The Serum Institute of India plans to manufacture 20,000 to 30,000 doses of an experimental Ebola vaccine by the end of November for use in trials against an outbreak in Uganda, its developers and a company source said.
The response to Uganda's outbreak has been blunted by the absence of a proven vaccine against the Sudan strain of the virus.
There have been 54 confirmed cases and 19 deaths since last month and the first case in the capital, Kampala, was recorded last week. But health authorities believe the actual numbers could be higher.
Vaccines against the more common Zaire strain of Ebola have proven highly effective during recent outbreaks in neighbouring Democratic Republic of Congo.
Oxford University, which developed a COVID-19 vaccine with AstraZeneca, has an Ebola vaccine that has been shown to induce an immune response to both the Sudan and Zaire strains in Phase 1 trials.
Its developers said they were working with the Serum Institute to manufacture doses that could be deployed in Uganda as part of a clinical trial once the authorities there gave regulatory approval.
"We are hoping to have a large number of doses, approximately 20,000 to 30,000 or more by mid-to-end of November," Teresa Lambe, the chief scientific investigator on Oxford's Ebola vaccine, told Reuters.
A source at the Serum Institute, the world's biggest vaccine maker and part of a conglomerate run by Indian billionaire Cyrus Poonawalla, confirmed this information. The source said the Ebola vaccine doses would be supplied free of cost.
'PLAYING CATCH UP'
Uganda's Information Minister Chris Baryomunsi said he did not have any information on a vaccine rollout.
World Health Organization (WHO) chief Tedros Adhanom Ghebreyesus said last week that clinical trials of two vaccines could begin in the coming weeks pending Ugandan government approvals, without naming the vaccines.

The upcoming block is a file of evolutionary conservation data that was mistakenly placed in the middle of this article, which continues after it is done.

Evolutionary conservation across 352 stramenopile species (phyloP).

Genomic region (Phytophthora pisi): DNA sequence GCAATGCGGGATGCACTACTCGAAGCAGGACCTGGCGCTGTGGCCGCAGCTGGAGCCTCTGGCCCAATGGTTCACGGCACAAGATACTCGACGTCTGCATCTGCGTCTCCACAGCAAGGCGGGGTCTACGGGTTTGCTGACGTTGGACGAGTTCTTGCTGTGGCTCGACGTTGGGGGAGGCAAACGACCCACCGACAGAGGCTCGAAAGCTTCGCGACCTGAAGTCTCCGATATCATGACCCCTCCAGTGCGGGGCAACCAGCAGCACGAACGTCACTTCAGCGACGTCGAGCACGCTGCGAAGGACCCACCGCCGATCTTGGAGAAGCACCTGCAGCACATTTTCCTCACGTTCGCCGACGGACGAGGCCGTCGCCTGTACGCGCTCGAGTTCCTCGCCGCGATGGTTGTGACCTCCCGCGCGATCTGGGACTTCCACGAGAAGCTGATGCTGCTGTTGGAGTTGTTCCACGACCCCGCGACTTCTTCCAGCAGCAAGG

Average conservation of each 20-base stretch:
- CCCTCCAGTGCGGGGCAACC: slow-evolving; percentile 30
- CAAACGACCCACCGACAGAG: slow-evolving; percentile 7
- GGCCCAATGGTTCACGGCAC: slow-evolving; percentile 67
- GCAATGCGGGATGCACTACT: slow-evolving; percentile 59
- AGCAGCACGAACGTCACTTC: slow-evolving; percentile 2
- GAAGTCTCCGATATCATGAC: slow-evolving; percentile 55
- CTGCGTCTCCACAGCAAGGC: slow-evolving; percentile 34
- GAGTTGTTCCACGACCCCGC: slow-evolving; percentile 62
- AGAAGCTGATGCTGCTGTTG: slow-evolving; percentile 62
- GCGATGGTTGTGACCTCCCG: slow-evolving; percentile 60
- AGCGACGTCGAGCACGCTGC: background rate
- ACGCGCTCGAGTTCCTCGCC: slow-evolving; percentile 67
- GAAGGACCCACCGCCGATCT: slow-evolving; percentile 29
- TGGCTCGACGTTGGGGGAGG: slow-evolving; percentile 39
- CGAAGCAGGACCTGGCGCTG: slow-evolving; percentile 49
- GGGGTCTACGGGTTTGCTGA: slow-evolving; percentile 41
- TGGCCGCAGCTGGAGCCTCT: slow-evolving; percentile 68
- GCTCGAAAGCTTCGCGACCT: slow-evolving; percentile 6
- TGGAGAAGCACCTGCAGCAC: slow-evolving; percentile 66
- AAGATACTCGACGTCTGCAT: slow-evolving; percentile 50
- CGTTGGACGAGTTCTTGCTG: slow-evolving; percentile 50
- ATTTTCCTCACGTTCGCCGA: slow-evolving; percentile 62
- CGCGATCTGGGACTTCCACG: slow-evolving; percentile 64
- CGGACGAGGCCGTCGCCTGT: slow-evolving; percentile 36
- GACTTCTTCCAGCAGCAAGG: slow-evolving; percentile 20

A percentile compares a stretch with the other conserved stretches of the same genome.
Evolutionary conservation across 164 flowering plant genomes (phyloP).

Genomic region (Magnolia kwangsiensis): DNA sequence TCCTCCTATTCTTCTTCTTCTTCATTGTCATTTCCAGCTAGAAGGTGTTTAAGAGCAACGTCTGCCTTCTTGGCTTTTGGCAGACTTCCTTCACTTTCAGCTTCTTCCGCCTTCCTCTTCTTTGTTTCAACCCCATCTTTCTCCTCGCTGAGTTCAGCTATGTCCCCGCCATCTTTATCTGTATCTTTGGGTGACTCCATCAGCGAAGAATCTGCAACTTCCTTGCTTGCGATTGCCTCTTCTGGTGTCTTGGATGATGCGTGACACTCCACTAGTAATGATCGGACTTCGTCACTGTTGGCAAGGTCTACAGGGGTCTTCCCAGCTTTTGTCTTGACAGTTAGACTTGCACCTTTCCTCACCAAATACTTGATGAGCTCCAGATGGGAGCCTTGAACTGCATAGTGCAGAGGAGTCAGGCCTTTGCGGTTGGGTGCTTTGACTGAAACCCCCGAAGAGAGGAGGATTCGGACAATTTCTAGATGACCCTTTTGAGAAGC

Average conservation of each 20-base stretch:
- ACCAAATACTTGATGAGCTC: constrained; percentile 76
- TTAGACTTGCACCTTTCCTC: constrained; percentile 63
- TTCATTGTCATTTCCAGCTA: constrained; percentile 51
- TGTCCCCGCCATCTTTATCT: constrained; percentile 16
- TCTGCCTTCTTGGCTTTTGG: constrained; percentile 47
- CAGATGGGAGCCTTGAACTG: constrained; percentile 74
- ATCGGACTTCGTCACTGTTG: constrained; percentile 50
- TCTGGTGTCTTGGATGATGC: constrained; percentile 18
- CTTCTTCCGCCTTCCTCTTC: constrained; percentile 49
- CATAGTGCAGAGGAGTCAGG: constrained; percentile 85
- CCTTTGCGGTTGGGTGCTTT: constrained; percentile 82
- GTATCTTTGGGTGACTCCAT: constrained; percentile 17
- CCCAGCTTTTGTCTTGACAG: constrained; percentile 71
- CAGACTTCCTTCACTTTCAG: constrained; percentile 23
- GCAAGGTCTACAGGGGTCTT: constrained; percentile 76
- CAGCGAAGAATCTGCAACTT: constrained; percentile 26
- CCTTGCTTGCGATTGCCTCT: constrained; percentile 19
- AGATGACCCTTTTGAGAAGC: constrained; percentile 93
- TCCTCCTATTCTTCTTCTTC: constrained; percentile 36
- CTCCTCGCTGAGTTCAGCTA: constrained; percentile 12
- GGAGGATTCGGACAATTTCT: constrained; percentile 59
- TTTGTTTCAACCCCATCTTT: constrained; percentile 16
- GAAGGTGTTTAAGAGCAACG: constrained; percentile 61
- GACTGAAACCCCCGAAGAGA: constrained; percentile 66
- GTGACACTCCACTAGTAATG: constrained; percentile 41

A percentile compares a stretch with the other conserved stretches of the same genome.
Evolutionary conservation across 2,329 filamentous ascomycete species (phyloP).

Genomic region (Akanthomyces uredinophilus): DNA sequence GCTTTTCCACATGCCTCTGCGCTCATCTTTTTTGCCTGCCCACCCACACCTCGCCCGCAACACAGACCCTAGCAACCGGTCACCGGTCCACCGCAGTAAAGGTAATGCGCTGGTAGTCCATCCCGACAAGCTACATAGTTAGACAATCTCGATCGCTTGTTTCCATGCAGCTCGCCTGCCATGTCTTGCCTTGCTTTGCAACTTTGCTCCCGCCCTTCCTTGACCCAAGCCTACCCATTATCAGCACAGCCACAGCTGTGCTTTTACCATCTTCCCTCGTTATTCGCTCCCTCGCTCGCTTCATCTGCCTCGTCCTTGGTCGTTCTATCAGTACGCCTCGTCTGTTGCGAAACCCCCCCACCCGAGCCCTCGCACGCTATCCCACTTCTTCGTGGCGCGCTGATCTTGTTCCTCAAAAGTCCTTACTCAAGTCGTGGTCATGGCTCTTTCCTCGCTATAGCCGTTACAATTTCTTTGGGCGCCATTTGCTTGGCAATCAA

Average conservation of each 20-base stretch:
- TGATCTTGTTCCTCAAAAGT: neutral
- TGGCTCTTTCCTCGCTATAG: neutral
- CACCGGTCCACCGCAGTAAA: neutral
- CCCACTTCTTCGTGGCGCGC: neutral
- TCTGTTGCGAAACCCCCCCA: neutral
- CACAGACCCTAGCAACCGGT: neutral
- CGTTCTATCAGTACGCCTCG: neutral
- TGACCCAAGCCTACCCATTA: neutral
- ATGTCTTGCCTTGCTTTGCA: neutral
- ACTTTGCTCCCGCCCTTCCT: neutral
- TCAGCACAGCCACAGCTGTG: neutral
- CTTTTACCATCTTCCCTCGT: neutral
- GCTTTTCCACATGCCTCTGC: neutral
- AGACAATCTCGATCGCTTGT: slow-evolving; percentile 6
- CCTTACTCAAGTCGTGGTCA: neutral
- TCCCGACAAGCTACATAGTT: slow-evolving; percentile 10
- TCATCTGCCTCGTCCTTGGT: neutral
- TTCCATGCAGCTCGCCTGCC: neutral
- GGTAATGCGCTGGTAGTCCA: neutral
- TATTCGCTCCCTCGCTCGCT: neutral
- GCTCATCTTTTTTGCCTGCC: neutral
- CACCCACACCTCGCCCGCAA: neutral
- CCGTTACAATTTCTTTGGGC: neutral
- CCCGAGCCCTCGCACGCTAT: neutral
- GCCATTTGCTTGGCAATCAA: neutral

There are at least six vaccines in development for the Sudan strain, including three with Phase 1 data, according to WHO.
One of those was developed by the Sabin Vaccine Institute in Washington, D.C. A Sabin spokesperson said the institute believed its vaccine was "farthest along in the pipeline" and that it was working with WHO and other organisations about how it can help respond to the outbreak.
The Oxford researchers voiced frustration that their vaccine was not ready to be rolled out when the outbreak hit, saying governments around the world had not made investing in vaccines enough of a priority in the wake of the COVID-19 pandemic.
The vaccine has been in development for several years but its progress through clinical trials has been slowed by funding shortfalls, they said.
"With better investment the world could easily have ready-made vaccines sitting in vials for this and a number of other diseases," said Sandy Douglas, an associate professor at Oxford.
"We're spending a couple of months now playing catch up on work that could have been done ahead of time."
(Additional reporting by Elias Biryabarema in Kampala; Editing by Andrew Cawthorne)